U.S. Secretary of State Mike Pompeo recently made a four-nation tour of the Indo-Pacific that took him to India, Sri Lanka, Maldives and Indonesia ahead of the U.S. presidential election. It was Pompeo’s latest diplomatic gambit to increase his influence within the Trump administration and play the “China card” to help his benefactor win re-election. In the process, Pompeo further enhanced his image as a China hardliner.
Pompeo’s Indo-Pacific trip has been perceived as part of the ongoing U.S. effort to contain China in the region, given the intense confrontation between the two great powers. Several days before the tour, the State Department’s David R. Stilwell, U.S. assistant secretary for the Bureau of East Asian and Pacific Affairs, and Dean R. Thompson, principal deputy assistant secretary for the Bureau of South and Central Asian Affairs, overtly urged Sri Lanka to make decisions to secure its economic independence for long-term prosperity and openly supported Indonesia and other claimant states for their demands in the South China Sea.
In New Delhi, the U.S. and India signed the long-negotiated Basic Exchange and Cooperation Agreement (BECA), which is the third major defense pact between their armed forces. Pompeo said both the U.S. and India must strengthen cooperation to address the China threat.
During his visit to Sri Lanka and Maldives, Pompeo expected to offer a 480 million USD Millennium Challenge Corporation grant to Sri Lanka and use the similar economic means to lure Maldives closer to the U.S. He also wants to foster a U.S.-Indonesia partnership and give incentives to Indonesia to counter China’s militarization of disputed South China Sea outposts.
Still, the U.S. will not succeed in containing China, either in the Indian Ocean or the Pacific region. First of all, while the U.S. may have enhanced maritime cooperation with India by reaching agreements on logistics, intelligence and information between the two armed forces — such as the Logistics Exchange Memorandum of Agreement, LEMOA, Communications Capability and Security Agreement and COMCASA — and conducted joint military excercises in the Indian Ocean, it has actually failed to establish a formal military alliance with India.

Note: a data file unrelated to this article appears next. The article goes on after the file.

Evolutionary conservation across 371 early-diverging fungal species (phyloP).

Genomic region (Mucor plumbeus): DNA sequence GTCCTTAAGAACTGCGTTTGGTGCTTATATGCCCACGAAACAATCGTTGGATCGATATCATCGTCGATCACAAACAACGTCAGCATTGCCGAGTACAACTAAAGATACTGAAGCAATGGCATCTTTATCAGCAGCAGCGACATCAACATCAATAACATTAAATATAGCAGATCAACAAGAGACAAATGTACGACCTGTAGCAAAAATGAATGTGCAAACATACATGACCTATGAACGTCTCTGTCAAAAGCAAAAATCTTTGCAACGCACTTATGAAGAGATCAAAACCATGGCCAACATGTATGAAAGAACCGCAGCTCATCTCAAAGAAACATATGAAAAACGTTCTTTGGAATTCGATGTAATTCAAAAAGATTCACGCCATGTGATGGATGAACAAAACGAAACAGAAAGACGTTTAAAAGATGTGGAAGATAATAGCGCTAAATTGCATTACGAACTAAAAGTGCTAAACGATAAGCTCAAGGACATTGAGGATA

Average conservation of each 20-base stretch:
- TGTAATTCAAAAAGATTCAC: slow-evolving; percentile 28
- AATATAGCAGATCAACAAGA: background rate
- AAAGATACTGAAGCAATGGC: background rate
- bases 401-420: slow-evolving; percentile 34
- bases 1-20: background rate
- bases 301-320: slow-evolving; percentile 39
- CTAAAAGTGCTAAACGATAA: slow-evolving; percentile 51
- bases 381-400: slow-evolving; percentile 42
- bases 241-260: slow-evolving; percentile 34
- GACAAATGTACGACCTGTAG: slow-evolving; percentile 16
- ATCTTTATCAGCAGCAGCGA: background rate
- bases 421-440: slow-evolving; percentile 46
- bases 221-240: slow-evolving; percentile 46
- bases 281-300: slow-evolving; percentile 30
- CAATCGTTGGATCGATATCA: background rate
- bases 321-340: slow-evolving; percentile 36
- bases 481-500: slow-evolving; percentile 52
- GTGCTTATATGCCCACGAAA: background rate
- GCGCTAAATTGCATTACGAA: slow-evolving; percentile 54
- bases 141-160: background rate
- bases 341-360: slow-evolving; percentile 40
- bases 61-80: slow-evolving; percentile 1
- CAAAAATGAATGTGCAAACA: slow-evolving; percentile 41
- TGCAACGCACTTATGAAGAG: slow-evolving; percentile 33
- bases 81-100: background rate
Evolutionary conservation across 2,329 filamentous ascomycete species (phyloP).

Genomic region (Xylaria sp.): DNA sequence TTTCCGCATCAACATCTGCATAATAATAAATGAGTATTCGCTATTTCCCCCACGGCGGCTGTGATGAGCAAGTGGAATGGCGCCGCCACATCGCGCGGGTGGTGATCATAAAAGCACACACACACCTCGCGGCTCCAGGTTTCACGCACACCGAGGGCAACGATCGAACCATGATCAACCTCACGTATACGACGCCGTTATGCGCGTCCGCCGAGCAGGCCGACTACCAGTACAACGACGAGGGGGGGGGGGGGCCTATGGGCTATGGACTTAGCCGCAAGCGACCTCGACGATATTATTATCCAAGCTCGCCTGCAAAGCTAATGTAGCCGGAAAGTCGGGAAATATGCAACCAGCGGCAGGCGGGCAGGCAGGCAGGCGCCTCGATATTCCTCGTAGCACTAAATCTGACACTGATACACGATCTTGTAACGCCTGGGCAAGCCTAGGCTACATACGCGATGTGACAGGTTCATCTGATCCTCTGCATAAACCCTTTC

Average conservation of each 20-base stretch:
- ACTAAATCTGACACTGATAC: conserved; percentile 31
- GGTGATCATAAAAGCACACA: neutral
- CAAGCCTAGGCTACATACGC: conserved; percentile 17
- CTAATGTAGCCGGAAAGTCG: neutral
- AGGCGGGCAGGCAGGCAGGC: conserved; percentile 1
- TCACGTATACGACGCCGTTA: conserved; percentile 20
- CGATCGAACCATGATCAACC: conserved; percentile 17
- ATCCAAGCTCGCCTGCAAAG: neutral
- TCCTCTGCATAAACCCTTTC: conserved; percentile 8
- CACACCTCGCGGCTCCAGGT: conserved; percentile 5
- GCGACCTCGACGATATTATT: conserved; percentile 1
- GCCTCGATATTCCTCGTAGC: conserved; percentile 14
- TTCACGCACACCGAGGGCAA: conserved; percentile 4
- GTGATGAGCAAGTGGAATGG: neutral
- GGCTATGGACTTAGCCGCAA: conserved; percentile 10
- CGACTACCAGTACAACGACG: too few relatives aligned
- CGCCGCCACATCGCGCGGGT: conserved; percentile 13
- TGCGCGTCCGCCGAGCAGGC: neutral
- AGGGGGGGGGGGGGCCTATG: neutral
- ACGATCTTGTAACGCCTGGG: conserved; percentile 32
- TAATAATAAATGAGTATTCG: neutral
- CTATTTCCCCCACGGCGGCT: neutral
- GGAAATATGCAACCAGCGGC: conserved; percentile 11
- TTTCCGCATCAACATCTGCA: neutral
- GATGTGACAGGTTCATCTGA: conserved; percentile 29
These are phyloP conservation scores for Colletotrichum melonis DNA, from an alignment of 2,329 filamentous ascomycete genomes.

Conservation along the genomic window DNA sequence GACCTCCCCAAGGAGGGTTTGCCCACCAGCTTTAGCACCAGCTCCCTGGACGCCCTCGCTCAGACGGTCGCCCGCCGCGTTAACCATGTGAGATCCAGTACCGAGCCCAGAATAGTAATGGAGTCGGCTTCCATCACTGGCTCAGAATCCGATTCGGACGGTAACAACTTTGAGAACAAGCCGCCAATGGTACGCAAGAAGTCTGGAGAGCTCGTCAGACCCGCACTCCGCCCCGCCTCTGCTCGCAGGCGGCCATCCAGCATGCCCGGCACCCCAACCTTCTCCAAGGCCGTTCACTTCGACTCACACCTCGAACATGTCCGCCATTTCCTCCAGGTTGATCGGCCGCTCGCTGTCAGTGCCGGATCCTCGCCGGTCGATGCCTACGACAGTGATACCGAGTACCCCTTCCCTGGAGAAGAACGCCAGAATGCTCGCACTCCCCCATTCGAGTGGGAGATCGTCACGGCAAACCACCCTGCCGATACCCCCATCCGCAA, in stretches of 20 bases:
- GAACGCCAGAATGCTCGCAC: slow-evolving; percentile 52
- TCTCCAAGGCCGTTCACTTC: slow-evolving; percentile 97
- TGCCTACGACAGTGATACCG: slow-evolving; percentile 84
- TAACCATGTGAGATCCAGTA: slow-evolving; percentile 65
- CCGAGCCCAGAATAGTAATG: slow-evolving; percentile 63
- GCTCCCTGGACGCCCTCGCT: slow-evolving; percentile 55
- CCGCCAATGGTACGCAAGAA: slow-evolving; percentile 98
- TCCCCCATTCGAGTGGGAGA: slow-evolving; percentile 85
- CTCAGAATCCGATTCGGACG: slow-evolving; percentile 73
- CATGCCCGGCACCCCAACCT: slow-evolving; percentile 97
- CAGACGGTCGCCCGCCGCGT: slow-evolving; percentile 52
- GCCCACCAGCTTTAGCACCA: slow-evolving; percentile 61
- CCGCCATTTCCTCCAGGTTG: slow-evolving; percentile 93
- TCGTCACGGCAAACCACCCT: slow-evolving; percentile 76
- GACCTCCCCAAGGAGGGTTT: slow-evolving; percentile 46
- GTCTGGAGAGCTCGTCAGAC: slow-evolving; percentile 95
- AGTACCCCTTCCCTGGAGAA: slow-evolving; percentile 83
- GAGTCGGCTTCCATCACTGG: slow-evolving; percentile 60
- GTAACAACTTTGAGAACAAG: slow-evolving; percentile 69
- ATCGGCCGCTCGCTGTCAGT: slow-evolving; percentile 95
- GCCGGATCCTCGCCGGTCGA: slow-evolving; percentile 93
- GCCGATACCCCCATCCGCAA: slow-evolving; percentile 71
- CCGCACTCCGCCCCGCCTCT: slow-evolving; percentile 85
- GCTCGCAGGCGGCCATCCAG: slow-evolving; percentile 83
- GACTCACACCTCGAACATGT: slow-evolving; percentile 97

Given India’s independent foreign policy, it won’t join any camp that targets a third country, China included. So far, India has approached the U.S. with an attempt to balance China, and has not blindly followed America’s hostile lead. For instance, India has never joined U.S. freedom of navigation patrols in the South China Sea. It also refused to accept Trump’s offer to mediate the border dispute with China, so as to avoid U.S. interference.
Other major factors also undermine American efforts to contain China by making use of relations with India. The Indian economy has been severely damaged by the coronavirus pandemic, while China has become the first country to recover. Meanwhile, India’s military expansion is also adversely affected by its fiscal stringency. Currently, the top priority of the Indian government is to control the spread of the virus and provide enough medical services for its people, not to counter China.
For countries like Sri Lanka and Maldives, the best policy choice is to maintain balance between the great powers. As Rathindra Kuruwita, a researcher from Colombo, described Sri Lankan foreign policy over the last 15 years — especially after the end of the civil war in 2009 — as a series of desperate attempts to balance the interests of major powers that have interest in the country.
Both Sri Lanka and Maldives have become increasingly dependent on the Chinese economy and Chinese tourists, which contribute to their cordial relations over the past decade. To survive at a difficult time, given the spread of COVID-19, these countries need Chinese assistance. China provided $90 million in October and $500 million in low interest loans in March to help Sri Lanka cope with the pandemic. Meanwhile, the U.S. itself has been mired in the pandemic and has little to offer these countries.
As a powerful state in the Indian Ocean and Southeast Asia, Indonesia has drawn rising attention from American strategists in recent years. The U.S. has encouraged it to play a big role both in the South China Sea and in its overall Indo-Pacific strategy. However, Jakarta wants to stay neutral in the China-U.S. power rivalry. Recently, Indonesian President Joko Widodo rejected a U.S. request to host the multi-mission maritime patrol aircraft P-8 Poseidon, which would be used to surveil Chinese positions in the South China Sea because Indonesia does not want to provoke China. It also gave a cold shoulder to the U.S. Indo-Pacific strategy. Instead, it has pushed forward ASEAN’s Indo-Pacific Outlook, which emphasizes ASEAN centrality, the priority of economic prosperity and an inclusive and open Indo-Pacific region.